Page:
The National Small Business Association, for example, likes the industrial revenue bond program because its members, predominantly small manufacturers, can use the bonds to pay for new plants or plant expansions. The National Federation of Independent Business, on the other hand, wants the program killed, because its members -- predominantly retailers and wholesalers -- must compete against national chains that use IRBs when they are financing new outlets and distribution centers.
Another example comes from the current debate over small business set-asides for research and development by the federal government's agencies. The American Electronics Association, which has many small companies in its ranks, opposes the proposal. For the most part, the AEA's member companies have ready access to capital these days. They don't need government set-asides, which might just serve to complicate further an already complicated government procurement system. Small business, they argue, will be hurt by the additional bureaucracy that set-asides will produce.
The Smaller Business Association of New England, on the other hand, has argued passionately for set-asides. SBANE counts among its members a number of companies that are starved for growth capital. Some of them need the R&D set-asides to survive. Philosophy and good intentions aside, there's not much doubt about what SBANE's position should be.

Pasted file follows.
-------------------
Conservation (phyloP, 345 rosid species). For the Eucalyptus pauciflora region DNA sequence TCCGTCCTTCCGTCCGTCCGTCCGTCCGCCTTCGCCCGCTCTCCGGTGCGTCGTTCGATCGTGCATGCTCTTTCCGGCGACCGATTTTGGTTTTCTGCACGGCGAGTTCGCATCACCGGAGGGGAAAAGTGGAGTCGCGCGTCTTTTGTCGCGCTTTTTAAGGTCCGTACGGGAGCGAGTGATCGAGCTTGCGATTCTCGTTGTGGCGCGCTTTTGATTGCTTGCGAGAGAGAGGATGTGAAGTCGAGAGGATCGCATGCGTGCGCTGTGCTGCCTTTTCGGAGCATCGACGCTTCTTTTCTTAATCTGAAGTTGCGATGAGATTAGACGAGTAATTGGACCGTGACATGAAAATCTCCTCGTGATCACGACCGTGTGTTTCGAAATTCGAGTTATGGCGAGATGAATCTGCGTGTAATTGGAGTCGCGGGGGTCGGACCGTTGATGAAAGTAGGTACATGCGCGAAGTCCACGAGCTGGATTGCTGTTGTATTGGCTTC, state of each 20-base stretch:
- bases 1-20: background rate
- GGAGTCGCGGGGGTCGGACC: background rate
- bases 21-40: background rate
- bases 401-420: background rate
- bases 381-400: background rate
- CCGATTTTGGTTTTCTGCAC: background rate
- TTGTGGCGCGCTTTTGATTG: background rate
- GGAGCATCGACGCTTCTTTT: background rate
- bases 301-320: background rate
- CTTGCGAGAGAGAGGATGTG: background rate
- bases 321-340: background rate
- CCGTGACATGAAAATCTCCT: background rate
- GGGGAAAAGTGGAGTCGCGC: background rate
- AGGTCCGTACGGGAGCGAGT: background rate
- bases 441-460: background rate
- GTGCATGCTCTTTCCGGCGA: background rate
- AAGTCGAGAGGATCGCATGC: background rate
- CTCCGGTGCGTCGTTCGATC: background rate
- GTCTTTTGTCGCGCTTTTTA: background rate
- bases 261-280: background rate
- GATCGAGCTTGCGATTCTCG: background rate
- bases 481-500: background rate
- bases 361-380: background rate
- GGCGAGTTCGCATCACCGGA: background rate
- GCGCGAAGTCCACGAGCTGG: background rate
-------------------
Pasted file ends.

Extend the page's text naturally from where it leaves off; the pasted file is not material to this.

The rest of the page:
All this is not to suggest that there's anything wrong with interest groups and associations arguing as strongly as possible for the needs of their members. That's what lobbyists are paid to do. It would be better, though, if people weren't so free and easy with the small business label. There are some important issues that are critical to small business as an economic sector, things like further reform of the tax laws. The danger is that, with so many people pleading so many cases on behalf of small business, the really important issues won't get the hearing they deserve. Even the most important message loses its impact when it's repeated too many times.